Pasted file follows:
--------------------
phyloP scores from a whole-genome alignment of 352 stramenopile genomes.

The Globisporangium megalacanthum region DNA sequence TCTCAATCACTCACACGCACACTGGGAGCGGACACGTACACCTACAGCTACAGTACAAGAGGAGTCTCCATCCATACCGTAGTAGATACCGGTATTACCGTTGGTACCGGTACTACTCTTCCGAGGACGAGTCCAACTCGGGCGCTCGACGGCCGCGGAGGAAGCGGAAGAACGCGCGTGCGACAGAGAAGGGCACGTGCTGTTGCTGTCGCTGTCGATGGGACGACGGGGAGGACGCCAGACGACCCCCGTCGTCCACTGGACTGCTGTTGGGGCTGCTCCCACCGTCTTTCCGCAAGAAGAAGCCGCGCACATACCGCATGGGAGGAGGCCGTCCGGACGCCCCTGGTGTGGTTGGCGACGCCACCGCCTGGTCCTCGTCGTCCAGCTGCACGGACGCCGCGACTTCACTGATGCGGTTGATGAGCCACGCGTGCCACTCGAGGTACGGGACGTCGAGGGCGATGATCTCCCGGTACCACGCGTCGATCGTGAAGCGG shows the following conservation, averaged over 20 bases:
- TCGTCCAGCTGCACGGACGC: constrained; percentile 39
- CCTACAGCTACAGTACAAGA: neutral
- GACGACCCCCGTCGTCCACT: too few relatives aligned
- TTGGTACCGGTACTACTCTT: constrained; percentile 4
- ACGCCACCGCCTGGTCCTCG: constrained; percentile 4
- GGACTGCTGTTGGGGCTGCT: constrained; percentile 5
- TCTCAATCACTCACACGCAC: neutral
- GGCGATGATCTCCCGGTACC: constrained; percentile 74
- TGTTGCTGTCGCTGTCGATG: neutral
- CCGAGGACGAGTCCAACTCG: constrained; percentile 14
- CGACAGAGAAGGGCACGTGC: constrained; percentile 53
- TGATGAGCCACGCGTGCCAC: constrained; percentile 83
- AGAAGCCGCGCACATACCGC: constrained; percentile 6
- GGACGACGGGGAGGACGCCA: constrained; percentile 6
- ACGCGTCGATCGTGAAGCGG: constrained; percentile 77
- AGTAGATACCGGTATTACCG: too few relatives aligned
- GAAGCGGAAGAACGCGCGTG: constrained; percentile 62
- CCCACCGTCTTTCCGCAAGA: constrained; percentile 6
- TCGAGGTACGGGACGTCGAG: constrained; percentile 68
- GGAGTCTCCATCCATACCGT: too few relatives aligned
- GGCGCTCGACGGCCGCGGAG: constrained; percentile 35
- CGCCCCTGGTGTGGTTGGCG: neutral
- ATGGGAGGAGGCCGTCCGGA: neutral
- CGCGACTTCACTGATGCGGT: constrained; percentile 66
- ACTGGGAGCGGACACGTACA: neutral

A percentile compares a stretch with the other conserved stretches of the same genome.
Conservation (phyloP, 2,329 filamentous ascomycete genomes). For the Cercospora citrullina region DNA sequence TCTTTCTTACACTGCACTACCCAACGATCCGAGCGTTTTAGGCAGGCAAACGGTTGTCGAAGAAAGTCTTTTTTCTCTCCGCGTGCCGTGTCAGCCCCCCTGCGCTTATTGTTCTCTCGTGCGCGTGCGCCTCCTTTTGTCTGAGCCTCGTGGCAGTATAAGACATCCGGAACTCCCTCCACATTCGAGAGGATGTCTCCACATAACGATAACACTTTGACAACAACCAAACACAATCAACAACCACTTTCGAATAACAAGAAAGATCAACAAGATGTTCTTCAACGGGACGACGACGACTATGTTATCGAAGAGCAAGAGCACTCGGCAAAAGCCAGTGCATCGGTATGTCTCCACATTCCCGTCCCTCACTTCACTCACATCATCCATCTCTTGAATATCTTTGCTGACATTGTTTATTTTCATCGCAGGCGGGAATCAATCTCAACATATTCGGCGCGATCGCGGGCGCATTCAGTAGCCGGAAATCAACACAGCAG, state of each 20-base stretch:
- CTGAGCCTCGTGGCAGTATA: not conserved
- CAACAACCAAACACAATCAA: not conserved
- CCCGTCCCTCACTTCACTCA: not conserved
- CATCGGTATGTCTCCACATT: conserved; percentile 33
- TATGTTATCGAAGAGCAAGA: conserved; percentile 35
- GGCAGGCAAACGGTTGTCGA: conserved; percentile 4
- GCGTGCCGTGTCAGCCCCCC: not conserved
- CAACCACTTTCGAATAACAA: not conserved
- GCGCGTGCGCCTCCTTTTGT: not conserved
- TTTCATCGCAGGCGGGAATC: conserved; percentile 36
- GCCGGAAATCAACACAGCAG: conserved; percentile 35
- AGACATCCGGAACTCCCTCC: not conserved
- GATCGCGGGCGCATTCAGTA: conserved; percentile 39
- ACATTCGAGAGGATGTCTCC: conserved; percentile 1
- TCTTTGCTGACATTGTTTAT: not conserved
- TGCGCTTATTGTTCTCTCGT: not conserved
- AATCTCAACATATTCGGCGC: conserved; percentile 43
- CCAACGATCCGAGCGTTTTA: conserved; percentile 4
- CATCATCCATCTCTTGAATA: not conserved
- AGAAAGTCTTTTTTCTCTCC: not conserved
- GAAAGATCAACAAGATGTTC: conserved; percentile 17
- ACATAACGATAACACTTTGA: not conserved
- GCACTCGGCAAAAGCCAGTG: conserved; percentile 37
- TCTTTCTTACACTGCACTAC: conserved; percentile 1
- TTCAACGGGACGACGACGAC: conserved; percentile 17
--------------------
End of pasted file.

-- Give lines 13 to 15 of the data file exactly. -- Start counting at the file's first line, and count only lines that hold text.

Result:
- CGACAGAGAAGGGCACGTGC: constrained; percentile 53
- TGATGAGCCACGCGTGCCAC: constrained; percentile 83
- AGAAGCCGCGCACATACCGC: constrained; percentile 6